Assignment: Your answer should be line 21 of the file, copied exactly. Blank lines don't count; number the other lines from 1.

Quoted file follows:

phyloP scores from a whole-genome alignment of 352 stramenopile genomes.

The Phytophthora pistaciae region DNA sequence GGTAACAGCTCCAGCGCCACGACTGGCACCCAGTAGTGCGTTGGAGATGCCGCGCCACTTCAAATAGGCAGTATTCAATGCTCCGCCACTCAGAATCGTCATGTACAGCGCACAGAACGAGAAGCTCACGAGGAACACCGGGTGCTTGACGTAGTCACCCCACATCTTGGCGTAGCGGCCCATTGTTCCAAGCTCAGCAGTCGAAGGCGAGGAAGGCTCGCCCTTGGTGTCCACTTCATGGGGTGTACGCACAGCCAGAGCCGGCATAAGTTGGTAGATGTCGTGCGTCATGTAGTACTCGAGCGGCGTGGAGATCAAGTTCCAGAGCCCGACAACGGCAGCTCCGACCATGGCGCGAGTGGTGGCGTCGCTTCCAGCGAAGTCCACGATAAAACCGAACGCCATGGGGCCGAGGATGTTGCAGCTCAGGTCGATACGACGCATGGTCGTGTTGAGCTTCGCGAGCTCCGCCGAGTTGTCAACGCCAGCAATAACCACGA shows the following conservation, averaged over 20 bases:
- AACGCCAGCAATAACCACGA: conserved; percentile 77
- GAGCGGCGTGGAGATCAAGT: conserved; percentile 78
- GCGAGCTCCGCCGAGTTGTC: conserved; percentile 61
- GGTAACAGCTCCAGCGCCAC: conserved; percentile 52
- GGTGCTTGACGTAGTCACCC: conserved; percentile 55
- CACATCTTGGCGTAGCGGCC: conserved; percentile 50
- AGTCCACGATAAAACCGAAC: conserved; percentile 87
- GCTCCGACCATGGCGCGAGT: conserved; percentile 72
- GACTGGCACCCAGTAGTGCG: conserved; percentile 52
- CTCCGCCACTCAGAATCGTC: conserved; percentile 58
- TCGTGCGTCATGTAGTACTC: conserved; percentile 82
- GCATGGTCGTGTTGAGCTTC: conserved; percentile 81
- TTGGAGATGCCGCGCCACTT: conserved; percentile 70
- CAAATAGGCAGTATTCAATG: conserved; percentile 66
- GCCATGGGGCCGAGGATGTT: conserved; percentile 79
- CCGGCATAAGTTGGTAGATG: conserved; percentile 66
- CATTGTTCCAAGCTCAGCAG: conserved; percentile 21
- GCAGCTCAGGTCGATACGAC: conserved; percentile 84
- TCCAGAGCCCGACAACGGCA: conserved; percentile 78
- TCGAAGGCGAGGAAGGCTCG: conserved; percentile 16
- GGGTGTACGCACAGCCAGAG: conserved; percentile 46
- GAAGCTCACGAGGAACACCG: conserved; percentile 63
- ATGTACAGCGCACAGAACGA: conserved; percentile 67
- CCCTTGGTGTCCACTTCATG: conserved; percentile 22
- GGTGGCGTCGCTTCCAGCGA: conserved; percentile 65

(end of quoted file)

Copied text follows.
- TCCAGAGCCCGACAACGGCA: conserved; percentile 78